From 7 January 2013 for parents that earn over £50,000, you will not be entitled to all of the child benefit and will have to pay a tax charge each year.
Child benefit is paid for each child up to age 16, or age 20 and in full time education.
You’ll get £20.70 per week for your first child and then £13.70 a week for any further children.
Click on HM Revenue & Customs (HMRC) site here to make an application. If you are a high earner (earn over £60,000), you can opt out, as you are not entitled to it.
New rules from January 2013
From 7 January 2013 not all families will be able to claim for child benefit.
For those earning more than £50,000 and already getting child benefit, then although it will not stop, you will be subject to what HMRC are calling the high income child benefit charge – this means you will have to pay additional tax to make up for the benefit. The tax will have to be paid using self-assessment.
If you have never filled in a self-assessment form before, you may have to now if you are in the higher income bracket.
It is estimated that 500,000 more people will be subject to self-assessment – good news for accountants but bad news for parents.
The rules are not simple, by any means – but the points below will help answer some questions:
- You can get the full allowance as long as you or your partner do not earn over £50,000 a year
- If either you or your partner earn over £50,000 a year, then you will still get the benefit, but a reduced amount. This reduction is reflected in the highest earner having to pay an additional 1% tax on every £100 earned over £50,000. So, if you or your partner earn £52,000 a year, then the £2,000 will be subject to the additional tax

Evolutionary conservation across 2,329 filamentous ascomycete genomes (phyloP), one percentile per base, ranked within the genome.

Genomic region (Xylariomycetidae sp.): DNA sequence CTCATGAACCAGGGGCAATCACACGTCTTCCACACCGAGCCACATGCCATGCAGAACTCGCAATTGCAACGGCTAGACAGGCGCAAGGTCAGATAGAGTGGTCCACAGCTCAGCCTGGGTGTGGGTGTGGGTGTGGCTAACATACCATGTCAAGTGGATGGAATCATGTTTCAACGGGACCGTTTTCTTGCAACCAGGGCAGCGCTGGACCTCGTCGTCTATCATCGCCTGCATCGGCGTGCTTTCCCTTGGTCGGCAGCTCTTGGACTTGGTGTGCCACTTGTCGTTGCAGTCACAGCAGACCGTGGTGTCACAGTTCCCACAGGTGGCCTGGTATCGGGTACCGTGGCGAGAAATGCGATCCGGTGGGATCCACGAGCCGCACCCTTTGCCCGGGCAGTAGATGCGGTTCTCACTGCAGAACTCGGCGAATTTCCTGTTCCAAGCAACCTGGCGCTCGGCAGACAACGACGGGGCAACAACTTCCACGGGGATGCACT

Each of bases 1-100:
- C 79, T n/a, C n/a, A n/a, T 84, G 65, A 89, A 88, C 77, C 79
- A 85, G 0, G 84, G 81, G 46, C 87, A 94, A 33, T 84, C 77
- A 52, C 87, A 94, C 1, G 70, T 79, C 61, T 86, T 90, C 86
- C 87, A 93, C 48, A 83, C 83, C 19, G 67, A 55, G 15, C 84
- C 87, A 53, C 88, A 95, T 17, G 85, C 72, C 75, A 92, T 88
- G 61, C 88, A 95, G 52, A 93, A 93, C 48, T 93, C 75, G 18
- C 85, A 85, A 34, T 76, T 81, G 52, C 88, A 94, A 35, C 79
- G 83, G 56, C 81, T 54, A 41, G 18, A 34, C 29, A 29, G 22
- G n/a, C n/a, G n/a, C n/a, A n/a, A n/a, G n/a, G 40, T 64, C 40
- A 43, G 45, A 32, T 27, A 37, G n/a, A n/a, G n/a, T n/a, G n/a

- This tax will be paid via a self-assessment tax return at the end of the tax year
- Combined or household income is not taken into account – as an example, if Mr Smith earns £52,000 and Mrs Smith earns £10,000 a year – then the child benefit will be reduced. However, should Mr Smith be on £45,000 a year and Mrs Smith on £40,000 a year – then the child benefit is not affected, even though scenario two means the family has more income
- If either parent earns over £60,000, then you get no child benefit at all
- HMRC has sent out letters to families that maybe affected
- If you fall under the higher income bracket of between £50,000 to £60,000, then it is possible to stop to payments, but it is worth knowing that the tax charge will be lower than the actual child benefit, so you may not want to stop payments
- If you or your partner earn more than £60,000, then the tax charge will be the same as the child benefit, so in this case, you may want to stop payment. You can do this on the HMRC site here
- If you are not already making use of a salary sacrifice schemes, such as childcare vouchers, then it may be worth considering as it could reduce your income below the threshold which could see you keep your child benefit as it is.